Banks Are Down but Not Out
As the bank's portfolio bet grew in size in early 2012 and as more troubling events in the eurozone emerged (in Greece, Italy and Spain), senior bank management's directive was to increase the portfolio's hedge (and to reduce risk). That was done, apparently in a poorly executed manner that failed to correlate with the intended strategy, and, to some degree, it backfired. I suspect that the bank, again, was too aggressive and paid up for protection, but it is not yet clear. The same hedge funds that got hurt in 2011 on JPMorgan's trade started to prosper from the trade. And when JPMorgan reversed and started to hedge its bets, those hedge funds pressed their bets and JPMorgan suffered expanding losses.
Both the trades in 2011 and 2012 were clearly proprietary trades and are difficult to justify as portfolio hedges, but I suppose in time (and in light of the large accumulated profits), the bank rationalized it as part of its investment portfolio. By that time, however, it was too late.
That said, in such a period of heated regulatory reform debate and in light of the size of the position, it is terribly disappointing that JPMorgan's management wasn't in closer control of the situation. The second trade (in April) was clearly a hedge made to reduce existing portfolio risk.
Back to Dimon.
Originally, I thought there were two ways of looking at Dimon's role (and in determining the possible impact to his reputation) on these trades.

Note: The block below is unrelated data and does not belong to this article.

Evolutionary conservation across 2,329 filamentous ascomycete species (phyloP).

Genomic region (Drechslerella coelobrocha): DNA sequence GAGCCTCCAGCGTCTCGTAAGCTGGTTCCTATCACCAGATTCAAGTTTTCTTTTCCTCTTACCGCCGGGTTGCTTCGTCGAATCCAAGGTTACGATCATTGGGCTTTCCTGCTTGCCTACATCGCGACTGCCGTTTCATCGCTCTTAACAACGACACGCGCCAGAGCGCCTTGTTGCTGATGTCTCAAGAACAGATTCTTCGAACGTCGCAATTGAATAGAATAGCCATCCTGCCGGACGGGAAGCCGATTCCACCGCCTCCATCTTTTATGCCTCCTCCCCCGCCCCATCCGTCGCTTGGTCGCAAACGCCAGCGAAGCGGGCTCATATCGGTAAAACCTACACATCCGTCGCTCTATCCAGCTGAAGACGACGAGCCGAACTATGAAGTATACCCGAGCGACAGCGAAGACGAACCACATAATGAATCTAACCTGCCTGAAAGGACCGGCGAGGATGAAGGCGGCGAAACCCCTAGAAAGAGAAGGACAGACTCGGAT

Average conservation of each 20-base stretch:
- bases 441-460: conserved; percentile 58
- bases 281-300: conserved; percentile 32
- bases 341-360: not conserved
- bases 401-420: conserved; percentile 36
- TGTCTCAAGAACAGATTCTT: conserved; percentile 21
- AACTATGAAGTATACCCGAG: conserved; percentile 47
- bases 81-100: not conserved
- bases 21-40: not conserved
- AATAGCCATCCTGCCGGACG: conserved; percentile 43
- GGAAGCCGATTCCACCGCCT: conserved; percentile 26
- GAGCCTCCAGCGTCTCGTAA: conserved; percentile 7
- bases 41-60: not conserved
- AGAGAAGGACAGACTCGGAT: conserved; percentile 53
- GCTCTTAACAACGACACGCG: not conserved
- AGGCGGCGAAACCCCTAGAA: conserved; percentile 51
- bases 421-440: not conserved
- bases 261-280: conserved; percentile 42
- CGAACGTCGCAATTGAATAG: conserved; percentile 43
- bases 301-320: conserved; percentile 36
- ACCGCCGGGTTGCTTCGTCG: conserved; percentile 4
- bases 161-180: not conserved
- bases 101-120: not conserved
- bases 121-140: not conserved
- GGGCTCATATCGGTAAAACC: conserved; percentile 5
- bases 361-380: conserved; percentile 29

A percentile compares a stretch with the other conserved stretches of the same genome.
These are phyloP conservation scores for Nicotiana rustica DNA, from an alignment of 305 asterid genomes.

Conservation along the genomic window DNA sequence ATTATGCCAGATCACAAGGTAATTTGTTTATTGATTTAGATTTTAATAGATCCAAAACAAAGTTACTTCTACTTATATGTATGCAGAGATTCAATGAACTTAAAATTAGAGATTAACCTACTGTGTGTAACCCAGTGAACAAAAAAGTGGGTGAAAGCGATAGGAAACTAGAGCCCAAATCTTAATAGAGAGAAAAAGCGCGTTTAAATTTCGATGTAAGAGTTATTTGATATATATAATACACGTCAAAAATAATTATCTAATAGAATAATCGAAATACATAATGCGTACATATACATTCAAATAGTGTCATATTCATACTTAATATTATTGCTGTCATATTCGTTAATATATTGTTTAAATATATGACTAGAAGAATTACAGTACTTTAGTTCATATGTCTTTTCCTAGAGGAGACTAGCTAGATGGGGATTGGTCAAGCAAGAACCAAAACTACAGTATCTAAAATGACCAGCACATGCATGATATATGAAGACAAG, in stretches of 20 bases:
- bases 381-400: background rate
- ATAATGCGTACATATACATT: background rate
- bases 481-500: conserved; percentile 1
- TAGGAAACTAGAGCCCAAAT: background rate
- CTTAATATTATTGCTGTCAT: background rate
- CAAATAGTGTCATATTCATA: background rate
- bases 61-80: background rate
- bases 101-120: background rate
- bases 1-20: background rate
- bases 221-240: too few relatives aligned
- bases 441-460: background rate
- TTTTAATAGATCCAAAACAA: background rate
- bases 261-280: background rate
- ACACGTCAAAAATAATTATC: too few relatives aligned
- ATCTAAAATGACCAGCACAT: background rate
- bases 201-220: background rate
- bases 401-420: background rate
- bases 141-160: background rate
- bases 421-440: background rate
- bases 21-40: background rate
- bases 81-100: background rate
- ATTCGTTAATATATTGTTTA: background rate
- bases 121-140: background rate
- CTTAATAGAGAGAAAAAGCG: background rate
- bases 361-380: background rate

I put very low odds that Dimon had been disingenuous or was even lying about the role of prop trading at JPMorgan. By all counts, Dimon is honest and forthright. (Look at his self-effacing annual report letters as an example of this.)
For months, Dimon had been arguing to the public and to the regulators that hedging was necessary since loans were a relatively small percent of deposits gathered -- the rest was investments, many of which were not government-backed and many were abroad. So credit, interest rate and currency risks, he argued, needed to be hedged. The problem, as some will note in the coming days, is that in a recent public interview in April, he was less than candid in fessing up to the portfolio's losses, as he cited that concerns about the CIO's large positions was "a tempest in a teapot."